The woman in the painting was looking at her. Luz was at the Musée d’Orsay in front of Manet’s Le Dejeuner sur herbe. The woman in question was sitting on the grass totally naked next to two men fully clothed. Luz knew that the painting had created quite a scandal and that the first time it had been shown, an outraged man tried to hit it with his umbrella.
Le Dejeuner made viewers uncomfortable mainly because of the way that the model, Victorine Meurent, looked at them. Men, accustomed to rubbing their eyes all over women’s bodies, could not accept Victorine’s gaze that said “instead of you looking at me, I’m going to look at you”. Women were not considered their equals.
Luz knew that Victorine, Manet’s favorite model, had often been described by art historians as a drunk and a prostitute. But it wasn’t true. Victorine was a woman from a poor family who wanted to be an artist. She sang in cafes, gave violin lessons, and modeled just to earn money for art lessons. And, in 1862, going from one gig to another as a street musician playing her guitar in cafes, she met Manet. Intrigued, Manet asked her to model for him. He painted her eating cherries on the street, as a matador without a bull, and as a woman with a child near Gare Saint-Lazare.
Victorine also posed for the paintings considered to be Manet’s most scandalous: Le Dejeuner sur herbe and, Olympia (who’s wearing only a black ribbon and a pair of slippers). It wasn’t as if women had never been represented without clothing before. But they had been represented as goddesses or mythical beings who were nude but not naked.
Alone I am nude. In front of you, I am naked.
Because artists’ models of the time did not have the same consideration as today’s top models, they were often considered as little more than prostitutes who often slept with the artists who painted them. However, it’s unlikely that Victorine had a relationship with Manet since the artist suffered from syphilis and died of it at the age of 51 whereas Victorine lived to be 83. Plus she seemed to have a preference for women.
Victorine had one of her paintings accepted by the Salon the same year Manet had been rejected. In all, she was accepted by the Salon six different times and, in 1903, accepted as a member of the Sociéte des Artistes. Nevertheless, the art critic Adolphe Tabarant, saw her not as an artist but simply as a drunk aging beauty who had arrived at a “fin douloureuse”. He even wrote that Victorine was dead even though she was still alive and painting.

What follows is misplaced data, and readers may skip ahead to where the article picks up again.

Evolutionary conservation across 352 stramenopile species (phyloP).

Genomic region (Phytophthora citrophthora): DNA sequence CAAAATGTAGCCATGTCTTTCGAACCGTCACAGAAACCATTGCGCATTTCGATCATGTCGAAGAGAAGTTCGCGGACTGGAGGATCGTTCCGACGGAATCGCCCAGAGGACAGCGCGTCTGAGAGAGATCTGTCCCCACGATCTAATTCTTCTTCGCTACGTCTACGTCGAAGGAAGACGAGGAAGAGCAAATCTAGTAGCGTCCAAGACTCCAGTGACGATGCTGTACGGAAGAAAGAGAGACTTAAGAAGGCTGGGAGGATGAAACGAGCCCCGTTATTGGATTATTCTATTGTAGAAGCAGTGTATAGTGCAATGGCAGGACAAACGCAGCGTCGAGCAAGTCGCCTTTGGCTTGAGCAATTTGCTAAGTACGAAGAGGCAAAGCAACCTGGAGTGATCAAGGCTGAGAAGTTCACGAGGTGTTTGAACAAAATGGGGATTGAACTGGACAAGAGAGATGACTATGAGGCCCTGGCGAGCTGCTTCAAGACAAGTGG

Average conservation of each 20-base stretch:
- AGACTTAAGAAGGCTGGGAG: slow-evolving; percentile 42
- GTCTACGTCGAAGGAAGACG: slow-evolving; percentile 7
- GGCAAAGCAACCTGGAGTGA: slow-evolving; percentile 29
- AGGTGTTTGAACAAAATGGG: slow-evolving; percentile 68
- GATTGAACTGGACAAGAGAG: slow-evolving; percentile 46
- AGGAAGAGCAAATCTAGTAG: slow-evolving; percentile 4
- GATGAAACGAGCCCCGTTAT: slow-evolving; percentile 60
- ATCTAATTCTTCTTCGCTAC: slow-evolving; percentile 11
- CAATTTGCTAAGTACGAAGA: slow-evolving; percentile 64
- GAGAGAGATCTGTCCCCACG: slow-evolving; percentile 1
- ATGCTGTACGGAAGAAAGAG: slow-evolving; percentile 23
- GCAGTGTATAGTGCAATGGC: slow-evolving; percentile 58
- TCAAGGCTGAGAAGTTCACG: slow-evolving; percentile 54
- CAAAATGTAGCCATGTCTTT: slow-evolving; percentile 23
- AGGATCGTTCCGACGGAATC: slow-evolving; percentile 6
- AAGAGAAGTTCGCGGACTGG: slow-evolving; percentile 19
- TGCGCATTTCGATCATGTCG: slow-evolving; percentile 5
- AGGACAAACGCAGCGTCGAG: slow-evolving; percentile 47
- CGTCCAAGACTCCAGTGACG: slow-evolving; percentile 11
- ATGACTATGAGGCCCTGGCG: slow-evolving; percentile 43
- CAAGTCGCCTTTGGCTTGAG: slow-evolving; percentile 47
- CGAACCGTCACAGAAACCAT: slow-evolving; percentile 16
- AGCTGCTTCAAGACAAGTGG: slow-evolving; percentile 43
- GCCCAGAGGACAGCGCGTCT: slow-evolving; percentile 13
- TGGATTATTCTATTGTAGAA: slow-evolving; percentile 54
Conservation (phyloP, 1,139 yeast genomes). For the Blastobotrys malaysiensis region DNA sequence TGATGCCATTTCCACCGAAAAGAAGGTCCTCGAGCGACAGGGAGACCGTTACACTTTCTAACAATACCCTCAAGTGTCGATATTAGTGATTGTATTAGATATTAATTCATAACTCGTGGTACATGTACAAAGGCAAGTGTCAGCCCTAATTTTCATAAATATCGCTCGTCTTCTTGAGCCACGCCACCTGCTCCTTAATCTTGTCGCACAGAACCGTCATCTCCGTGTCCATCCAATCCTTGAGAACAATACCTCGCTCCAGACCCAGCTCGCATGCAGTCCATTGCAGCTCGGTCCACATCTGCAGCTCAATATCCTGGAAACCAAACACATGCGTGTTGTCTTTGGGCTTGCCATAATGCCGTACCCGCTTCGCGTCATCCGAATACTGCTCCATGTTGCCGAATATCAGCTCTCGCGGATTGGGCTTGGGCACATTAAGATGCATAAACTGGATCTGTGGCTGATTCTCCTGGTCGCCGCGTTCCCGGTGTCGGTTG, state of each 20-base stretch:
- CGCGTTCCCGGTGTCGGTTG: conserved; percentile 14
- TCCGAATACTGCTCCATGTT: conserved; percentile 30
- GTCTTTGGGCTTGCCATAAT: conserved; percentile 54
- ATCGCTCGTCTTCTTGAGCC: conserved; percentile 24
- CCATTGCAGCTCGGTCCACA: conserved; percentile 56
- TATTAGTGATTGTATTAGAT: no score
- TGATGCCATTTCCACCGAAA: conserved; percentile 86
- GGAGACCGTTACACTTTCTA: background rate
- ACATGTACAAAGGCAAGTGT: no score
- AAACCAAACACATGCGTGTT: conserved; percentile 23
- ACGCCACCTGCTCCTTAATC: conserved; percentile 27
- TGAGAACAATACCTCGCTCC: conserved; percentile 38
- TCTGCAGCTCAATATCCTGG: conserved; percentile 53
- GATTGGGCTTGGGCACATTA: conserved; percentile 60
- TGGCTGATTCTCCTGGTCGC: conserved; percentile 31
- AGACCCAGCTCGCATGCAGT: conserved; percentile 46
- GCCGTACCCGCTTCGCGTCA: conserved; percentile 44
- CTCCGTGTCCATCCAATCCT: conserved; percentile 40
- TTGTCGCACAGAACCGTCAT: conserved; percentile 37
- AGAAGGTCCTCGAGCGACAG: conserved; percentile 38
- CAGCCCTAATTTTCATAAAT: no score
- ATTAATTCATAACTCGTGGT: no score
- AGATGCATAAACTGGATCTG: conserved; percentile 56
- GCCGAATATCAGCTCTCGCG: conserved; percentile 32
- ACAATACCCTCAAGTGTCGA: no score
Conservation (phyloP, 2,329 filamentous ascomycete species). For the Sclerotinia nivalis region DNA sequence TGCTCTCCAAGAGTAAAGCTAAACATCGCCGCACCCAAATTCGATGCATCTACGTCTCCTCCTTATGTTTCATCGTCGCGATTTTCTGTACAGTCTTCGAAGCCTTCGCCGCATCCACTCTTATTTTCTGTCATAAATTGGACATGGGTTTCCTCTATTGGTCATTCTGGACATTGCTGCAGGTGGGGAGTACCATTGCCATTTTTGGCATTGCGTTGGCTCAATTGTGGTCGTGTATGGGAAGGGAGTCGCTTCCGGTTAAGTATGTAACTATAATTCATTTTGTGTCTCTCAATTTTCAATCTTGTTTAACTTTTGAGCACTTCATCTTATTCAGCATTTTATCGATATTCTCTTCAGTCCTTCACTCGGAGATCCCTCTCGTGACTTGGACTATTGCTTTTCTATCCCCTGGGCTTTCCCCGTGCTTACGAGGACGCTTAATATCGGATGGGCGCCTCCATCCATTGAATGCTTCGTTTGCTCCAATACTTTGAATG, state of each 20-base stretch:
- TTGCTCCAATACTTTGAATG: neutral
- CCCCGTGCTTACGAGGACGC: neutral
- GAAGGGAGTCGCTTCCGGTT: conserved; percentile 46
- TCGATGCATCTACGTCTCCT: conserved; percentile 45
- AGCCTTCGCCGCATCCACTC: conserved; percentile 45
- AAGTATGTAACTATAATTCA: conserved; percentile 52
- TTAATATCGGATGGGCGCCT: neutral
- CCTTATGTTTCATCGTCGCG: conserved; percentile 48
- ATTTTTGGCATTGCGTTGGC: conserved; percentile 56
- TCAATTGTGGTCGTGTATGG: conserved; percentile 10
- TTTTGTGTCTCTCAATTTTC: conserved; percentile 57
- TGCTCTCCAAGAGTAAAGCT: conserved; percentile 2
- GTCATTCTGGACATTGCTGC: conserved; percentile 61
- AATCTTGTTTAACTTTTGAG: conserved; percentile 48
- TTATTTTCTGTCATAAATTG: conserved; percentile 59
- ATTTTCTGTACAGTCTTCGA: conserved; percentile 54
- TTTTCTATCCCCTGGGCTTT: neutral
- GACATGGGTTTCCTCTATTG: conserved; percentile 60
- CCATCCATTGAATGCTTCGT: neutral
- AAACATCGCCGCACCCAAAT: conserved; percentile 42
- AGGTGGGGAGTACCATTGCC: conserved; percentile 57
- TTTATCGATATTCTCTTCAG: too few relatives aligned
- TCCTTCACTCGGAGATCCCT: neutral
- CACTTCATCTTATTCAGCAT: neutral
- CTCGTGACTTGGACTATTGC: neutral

When in her 40s, artist Norbert Goeneutte painted Victorine with her guitar. Then, too old to model and unable to earn enough money from her paintings, Victorine became an usher in a theater until she moved to Colombes outside of Paris. Here she lived with the piano teacher, Marie Dufour, for 20 years.
After the death of Victorine and Marie, the contents on their home, including paintings and a violin, were burned in the yard. All that’s left of of Victorine’s struggles to become an artist is Le jour des rameaux, a painting now located at the museum in Colombes.
After leaving the Musée d’Orsay, Luz Corazzini knew she would have much to write about in her diary. Luz felt that the French Revolution’s motto “liberté, égalité, fraternité” was not intended for women. Nevertheless, Victorine, despite economic and social status difficulties, had exhibited various times in the Salon thanks to her desire and determination to become an artist. For Luz, Victorine was a feminist heroine. And to show her appreciation, Luz went to Le Marché Saint Pierre and bought some black velvet ribbon. She wanted to walk around Paris wearing a choker like that of Olympia in honor of Victorine.
[from THE DIARY OF LUZ CORRAZZINI]
Victorine’s addresses in Paris:
39 rue Folie-Mericourt (with her parents)
191 rue du Faubourg Poissonniere
17 rue Maitre Albert (next to the hotel Notre Dame)
1 Blvd de Clichy 3rd floor (where she lived with courtesan Marie Pellegrin)
69 rue Douvai (Lautrec’s studio)
21 rue Bréda (with her lover Janine)
6 ave Marie-Therese( but the street’s name has been changed to Tilly ?) (where she lived for 20 years with the piano teacher Marie Dufour)
8 rue Guyot now rue Médéric (Manet’s studio)